Everyone’s waiting with baited breath for Stardew Valley to come out on a handheld/portable console and I’m sitting here rocking back and forth in my rocking chair like, “Back in my day, that was called Harvest Moon DS, sonny.”

I’ve gotten quite a few new followers recently, so I just wanted to say a quick hello to everyone! I brought animated pie to bribe you into liking me.

My name is Tahlia, I draw pictures and post about Steven Universe, Stardew Valley, Harvest Moon/Story of Seasons, Magical Girls, Pokemon, and sometimes original stuff and other gobbledegoop. Asks are always open, and I’m always up for suggestions on what to draw next (although I may not get to all of them).

Thank you so much for joining me here! I hope you enjoy your stay!

Astronomy From 45,000 Feet

What is the Stratospheric Observatory for Infrared Astronomy, or SOFIA, up to?

SOFIA, the Stratospheric Observatory for Infrared Astronomy, as our flying telescope is called, is a Boeing 747SP aircraft that carries a 2.5-meter telescope to altitudes as high as 45,000 feet. Researchers use SOFIA to study the solar system and beyond using infrared light. This type of light does not reach the ground, but does reach the altitudes where SOFIA flies.

 Recently, we used SOFIA to study water on Venus, hoping to learn more about how that planet lost its oceans. Our researchers used a powerful instrument on SOFIA, called a spectrograph, to detect water in its normal form and “heavy water,” which has an extra neutron. The heavy water takes longer to evaporate and builds up over time. By measuring how much heavy water is on Venus’ surface now, our team will be able to estimate how much water Venus had when the planet formed.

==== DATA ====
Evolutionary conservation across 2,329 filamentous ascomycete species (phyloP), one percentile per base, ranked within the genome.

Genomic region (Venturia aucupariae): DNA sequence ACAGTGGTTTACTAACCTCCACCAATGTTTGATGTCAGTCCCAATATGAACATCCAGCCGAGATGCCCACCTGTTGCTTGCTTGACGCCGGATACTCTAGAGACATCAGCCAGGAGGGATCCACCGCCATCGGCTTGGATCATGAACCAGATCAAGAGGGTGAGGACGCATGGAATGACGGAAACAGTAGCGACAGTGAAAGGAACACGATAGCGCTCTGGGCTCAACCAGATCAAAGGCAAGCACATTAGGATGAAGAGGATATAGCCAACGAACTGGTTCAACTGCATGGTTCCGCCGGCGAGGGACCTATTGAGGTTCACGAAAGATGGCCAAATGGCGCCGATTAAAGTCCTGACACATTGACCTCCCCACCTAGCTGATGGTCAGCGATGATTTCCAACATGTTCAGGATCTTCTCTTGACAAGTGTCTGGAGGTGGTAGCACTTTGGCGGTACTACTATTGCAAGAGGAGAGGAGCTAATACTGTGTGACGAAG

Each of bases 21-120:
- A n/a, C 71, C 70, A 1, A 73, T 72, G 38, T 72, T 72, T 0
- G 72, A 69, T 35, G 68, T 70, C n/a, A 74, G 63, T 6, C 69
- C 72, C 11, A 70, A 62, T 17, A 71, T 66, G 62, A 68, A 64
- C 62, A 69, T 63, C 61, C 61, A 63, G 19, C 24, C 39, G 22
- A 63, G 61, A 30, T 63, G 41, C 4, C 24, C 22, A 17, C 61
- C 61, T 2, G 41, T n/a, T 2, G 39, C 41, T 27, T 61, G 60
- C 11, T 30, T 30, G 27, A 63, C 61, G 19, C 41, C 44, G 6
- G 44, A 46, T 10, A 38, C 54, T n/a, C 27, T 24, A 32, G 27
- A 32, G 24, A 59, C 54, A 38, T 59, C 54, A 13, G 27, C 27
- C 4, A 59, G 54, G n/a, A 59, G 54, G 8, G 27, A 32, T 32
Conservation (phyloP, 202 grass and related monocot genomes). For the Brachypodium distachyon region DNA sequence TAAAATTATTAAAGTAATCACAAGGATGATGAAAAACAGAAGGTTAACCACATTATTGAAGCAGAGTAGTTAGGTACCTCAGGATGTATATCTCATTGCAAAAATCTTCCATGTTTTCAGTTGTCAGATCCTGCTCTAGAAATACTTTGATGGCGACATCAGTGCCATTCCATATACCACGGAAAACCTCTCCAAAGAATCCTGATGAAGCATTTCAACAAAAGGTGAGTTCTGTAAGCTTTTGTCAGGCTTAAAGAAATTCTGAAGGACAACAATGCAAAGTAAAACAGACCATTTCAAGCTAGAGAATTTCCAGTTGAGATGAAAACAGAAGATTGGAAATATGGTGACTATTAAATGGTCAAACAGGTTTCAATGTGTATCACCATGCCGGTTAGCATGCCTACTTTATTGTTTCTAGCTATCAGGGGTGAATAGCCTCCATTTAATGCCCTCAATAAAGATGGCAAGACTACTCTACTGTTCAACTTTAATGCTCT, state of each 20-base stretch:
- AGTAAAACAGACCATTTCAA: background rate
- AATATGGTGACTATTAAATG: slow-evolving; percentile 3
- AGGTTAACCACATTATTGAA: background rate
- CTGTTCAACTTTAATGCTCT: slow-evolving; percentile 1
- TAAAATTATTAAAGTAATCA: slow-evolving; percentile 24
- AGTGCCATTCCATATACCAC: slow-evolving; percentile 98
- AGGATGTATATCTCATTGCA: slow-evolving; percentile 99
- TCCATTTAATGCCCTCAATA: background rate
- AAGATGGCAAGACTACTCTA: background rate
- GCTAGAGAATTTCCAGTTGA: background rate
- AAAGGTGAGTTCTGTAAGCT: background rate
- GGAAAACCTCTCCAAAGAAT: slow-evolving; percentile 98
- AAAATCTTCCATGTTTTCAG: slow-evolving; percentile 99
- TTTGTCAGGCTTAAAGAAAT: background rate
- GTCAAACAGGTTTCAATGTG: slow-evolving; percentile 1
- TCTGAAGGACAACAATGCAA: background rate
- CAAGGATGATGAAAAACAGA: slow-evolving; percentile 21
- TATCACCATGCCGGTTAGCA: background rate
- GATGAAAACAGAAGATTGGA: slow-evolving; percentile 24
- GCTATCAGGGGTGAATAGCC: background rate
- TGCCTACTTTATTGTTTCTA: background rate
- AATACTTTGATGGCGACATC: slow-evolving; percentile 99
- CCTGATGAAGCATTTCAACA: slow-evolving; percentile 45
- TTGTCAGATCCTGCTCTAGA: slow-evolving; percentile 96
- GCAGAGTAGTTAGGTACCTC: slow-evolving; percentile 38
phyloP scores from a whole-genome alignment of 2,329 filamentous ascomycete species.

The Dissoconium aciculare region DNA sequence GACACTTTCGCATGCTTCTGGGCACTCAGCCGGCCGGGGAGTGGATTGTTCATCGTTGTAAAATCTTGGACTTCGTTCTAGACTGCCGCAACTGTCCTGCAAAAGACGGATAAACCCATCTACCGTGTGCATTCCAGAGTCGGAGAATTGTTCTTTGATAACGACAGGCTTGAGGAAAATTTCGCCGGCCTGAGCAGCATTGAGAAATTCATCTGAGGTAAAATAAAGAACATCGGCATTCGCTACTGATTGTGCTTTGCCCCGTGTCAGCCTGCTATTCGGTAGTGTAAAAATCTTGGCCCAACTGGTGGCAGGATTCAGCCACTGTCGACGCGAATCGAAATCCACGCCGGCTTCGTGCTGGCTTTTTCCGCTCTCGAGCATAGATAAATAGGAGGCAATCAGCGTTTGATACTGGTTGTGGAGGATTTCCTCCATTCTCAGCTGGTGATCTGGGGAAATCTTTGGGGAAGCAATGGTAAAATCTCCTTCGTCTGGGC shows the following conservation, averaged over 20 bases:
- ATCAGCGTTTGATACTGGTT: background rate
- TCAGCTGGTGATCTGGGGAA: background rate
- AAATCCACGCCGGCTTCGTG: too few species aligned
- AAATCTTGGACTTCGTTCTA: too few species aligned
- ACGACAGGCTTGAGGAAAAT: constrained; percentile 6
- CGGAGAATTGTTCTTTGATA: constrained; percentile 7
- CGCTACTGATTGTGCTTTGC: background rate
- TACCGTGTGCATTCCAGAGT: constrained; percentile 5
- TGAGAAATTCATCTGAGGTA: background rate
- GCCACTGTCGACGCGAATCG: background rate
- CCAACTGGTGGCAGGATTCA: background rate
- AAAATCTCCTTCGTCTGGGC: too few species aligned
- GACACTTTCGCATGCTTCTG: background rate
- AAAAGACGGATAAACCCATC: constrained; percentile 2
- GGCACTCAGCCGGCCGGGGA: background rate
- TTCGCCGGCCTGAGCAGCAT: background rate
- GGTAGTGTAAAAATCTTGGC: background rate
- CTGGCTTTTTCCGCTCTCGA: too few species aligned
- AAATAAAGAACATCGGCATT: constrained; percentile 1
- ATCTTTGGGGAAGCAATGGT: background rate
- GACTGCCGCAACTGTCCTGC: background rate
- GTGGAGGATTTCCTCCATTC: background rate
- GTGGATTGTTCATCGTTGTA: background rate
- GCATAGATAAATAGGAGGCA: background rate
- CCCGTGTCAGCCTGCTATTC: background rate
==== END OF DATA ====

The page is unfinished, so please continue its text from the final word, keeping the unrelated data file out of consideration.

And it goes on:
We are also using SOFIA to create a detailed map of the Whirlpool Galaxy by making multiple observations of the galaxy. This map will help us understand how stars form from clouds in that galaxy. In particular, it will help us to know if the spiral arms in the galaxy trigger clouds to collapse into stars, or if the arms just show up where stars have already formed.

We can also use SOFIA to study methane on Mars. The Curiosity rover has detected methane on the surface of Mars. But the total amount of methane on Mars is unknown and evidence so far indicates that its levels change significantly over time and location. We are using SOFIA to search for evidence of this gas by mapping the Red Planet with an instrument specially tuned to sniff out methane.

Next our team will use SOFIA to study Jupiter’s icy moon Europa, searching for evidence of possible water plumes detected by the Hubble Space Telescope. The plumes, illustrated in the artist’s concept above, were previously seen in images as extensions from the edge of the moon. Using SOFIA, we will search for water and determine if the plumes are eruptions of water from the surface. If the plumes are coming from the surface, they may be erupting through cracks in the ice that covers Europa’s oceans. Members of our SOFIA team recently discussed studying Europa on the NASA in Silicon Valley Podcast.

This is the view of Jupiter and its moons taken with SOFIA’s visible light guide camera that is used to position the telescope.  

Make sure to follow us on Tumblr for your regular dose of space: http://nasa.tumblr.com